Bogdanov's win at the 1952 Helsinki Olympics at an age of merely 20 years - defeating Switzerland's Robert Buerchler and fellow Russian Lev Vainshtein - was a sensation. Additionally, Bogdanov scored an Olympic record of 1123 points. When he came to Melbourne, he was the favourite for the gold and delivered with 1138 points, outscoring his countryman Allan Erdmann by a single point (picture: Backyard Safari).

Although Bogdanov called it a career as early as 1958 in order to start studying philosophy, he remained well present in the scene. He published a lot of articles and books about shooting technique and training methods, even in western papers. "The basis for good results is permanent and systematic training," Bogdavon wrote in the German paper Sport und Technik in 1954. On the following four pages, he detailled what he meant by this.

As obscure as his childhood were the last years of Bogdanov's life. He was an instructor at the military high school in Moscow, but after that, it was said he tried to make some money as a night clerk. He died in 2001.

News of the day: Australia's swimmer Murray Rose wins his first gold in the 400 meters freestly +++ Vitali Romanenko of the USSR is best in the running deer shooting competition +++ The first cycling gold of the Games goes to Italy in the 4000 meters team pursuit.


Moments of Melbourne, Part 10 - Monday, December 3rd, 1956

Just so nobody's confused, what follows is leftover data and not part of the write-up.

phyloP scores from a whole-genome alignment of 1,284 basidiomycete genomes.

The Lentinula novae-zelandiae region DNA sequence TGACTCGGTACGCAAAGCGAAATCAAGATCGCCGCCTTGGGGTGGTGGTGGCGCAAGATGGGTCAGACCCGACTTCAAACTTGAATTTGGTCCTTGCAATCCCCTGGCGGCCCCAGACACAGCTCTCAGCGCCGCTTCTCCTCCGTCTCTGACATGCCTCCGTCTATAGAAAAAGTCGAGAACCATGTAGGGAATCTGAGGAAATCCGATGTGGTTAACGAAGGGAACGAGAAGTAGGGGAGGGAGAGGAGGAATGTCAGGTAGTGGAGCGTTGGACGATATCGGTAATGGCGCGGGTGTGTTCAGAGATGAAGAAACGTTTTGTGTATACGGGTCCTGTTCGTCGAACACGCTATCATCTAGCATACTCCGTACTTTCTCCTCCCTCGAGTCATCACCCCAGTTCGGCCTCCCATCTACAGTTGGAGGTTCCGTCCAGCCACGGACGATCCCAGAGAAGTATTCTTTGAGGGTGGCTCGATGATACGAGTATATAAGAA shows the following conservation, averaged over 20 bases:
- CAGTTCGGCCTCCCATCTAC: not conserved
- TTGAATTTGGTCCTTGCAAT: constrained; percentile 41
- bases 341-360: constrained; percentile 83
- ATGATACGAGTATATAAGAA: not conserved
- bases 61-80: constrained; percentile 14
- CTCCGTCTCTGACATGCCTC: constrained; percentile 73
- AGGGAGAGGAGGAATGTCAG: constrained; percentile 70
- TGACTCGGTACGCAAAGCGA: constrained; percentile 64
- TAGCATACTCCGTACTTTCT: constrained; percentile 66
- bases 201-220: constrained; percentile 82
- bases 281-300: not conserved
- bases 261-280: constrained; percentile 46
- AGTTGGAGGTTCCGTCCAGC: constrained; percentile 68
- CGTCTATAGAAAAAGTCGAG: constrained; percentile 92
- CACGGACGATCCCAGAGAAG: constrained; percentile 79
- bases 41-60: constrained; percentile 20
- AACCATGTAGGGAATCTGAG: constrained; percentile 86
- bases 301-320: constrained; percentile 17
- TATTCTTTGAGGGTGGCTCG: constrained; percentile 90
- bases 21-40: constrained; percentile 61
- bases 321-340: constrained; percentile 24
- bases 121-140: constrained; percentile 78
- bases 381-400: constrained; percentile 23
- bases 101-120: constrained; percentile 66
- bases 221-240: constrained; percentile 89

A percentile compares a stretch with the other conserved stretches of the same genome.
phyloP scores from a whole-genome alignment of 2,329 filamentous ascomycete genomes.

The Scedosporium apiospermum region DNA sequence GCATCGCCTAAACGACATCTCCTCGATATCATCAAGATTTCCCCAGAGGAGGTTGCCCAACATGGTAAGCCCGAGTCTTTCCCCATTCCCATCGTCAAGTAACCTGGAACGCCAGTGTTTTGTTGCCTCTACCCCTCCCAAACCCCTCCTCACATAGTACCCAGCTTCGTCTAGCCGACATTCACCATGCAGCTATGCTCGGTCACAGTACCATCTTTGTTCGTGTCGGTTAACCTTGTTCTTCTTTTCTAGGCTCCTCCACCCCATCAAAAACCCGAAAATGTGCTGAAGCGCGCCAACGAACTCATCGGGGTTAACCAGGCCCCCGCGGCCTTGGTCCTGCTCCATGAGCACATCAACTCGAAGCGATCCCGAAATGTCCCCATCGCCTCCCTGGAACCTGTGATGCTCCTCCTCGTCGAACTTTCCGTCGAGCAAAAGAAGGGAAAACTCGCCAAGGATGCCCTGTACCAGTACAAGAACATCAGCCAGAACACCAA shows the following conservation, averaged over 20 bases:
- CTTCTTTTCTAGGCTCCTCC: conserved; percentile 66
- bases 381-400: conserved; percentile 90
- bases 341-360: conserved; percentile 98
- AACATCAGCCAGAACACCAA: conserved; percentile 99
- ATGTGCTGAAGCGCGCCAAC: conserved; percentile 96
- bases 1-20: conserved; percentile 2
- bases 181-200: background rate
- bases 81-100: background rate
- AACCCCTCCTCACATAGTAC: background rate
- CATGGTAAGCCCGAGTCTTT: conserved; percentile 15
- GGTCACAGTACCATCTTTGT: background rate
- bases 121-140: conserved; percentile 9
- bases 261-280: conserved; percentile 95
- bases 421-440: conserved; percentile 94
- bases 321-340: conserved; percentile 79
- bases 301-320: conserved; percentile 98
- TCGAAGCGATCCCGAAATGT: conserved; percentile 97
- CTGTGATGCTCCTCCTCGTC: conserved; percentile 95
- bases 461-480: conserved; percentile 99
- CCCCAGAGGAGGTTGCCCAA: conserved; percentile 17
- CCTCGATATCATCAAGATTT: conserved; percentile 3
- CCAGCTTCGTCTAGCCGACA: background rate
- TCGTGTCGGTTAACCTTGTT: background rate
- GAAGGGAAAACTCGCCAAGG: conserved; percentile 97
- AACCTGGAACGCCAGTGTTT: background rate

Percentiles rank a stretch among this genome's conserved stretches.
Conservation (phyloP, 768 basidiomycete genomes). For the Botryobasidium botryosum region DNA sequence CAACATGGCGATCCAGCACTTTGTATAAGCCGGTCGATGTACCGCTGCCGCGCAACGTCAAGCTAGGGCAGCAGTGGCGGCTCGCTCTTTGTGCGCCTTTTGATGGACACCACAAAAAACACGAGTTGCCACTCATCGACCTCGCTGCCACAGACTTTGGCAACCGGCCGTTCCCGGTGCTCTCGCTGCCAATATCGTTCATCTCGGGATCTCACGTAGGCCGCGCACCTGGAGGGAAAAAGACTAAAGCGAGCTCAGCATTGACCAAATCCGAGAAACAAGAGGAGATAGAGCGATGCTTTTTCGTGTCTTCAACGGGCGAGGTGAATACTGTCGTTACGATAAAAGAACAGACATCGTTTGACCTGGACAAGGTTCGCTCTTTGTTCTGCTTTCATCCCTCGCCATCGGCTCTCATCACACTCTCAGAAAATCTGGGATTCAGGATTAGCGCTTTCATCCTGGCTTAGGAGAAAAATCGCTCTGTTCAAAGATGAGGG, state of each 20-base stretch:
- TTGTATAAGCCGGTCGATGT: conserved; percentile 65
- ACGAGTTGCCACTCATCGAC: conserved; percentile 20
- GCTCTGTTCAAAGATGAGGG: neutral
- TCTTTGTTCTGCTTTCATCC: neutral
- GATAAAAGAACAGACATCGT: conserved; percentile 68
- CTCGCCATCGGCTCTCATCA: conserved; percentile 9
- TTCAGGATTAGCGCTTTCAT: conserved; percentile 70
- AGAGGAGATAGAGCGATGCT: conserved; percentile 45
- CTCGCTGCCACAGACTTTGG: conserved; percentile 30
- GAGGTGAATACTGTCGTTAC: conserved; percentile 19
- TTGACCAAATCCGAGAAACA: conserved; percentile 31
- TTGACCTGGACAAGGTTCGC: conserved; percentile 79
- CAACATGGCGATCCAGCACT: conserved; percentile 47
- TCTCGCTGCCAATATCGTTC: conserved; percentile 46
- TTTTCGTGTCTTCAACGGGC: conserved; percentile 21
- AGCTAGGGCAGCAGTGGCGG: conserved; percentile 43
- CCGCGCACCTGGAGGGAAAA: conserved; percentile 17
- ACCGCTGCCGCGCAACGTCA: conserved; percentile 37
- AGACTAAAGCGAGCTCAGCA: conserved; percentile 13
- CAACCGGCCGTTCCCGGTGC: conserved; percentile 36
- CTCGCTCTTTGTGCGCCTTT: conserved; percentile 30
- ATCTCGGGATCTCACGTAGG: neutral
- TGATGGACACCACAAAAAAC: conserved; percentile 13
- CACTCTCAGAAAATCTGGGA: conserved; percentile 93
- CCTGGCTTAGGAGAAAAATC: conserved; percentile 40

Long before Greg Louganis became the most famous diver of all time, a young woman from California had achieved the very accomplishment as the legend. When she came to Melbourne, Patricia McCormick (26) had already cashed in two gold medals at the 1952 Helsinki Games (see film below). On December 3rd, 1956, she started her attempt to repeat the double - which she finally did successfully (picture: Team USA).

Already as a child, McCormick (called "Patsy Pest" by friends) was a daredevil of a diver, trying jumps considered to risky even for men and not allowed in female competitions. The Seal Beach, California native liked to show off her skills from Los Alamitos Bridge in Long Beach. "We loved to jump just before the boat passed under the bridge and we’d just splash them," she remembered.

Still, Olympic success did not come easily for McCormick. She missed the 1948 London Games by a margin of two points at the trials, which made her work even harder. In Helsinki, she was by far the best diver in the world and won both the springboard and the platform event. Back home in the States, the golden girl earned additional notoriety for putting the underwear of U,S, Olympic Comittee president Avery Brundage up on a flag pole.

Four years later (and five months after the birth of her first son), she again won relatively easy from the three meters springboard. But in the platform final, McCormick was only in fourth position with one dive to go. Climbing up the ten meters tower for her final dive, she remembered a friend's advice: "You can live a lifetime in a moment." Moments later, McCormick nailed a perfect one and a half summersault with a full twist that earned her her fourth Olympic gold (picture: China Daily).

Melbourne made the perfect glamour girl of Pat: She later worked as a model for California swimsuits, appeared on the CBS TV show "To Tell the Truth", had her own talent search foundation "Pat's Champs" and served on the organizing comittee for the 1984 Los Angeles Games. It was at these Games that Louganis's star began to shine - and that of another McCormick: Pat's daughter Kelly won a silver in springboard diving.

Patricia McCormick, who in 1965 became one of the first members of the International Swimming Hall of Fame, still lives under the California sun.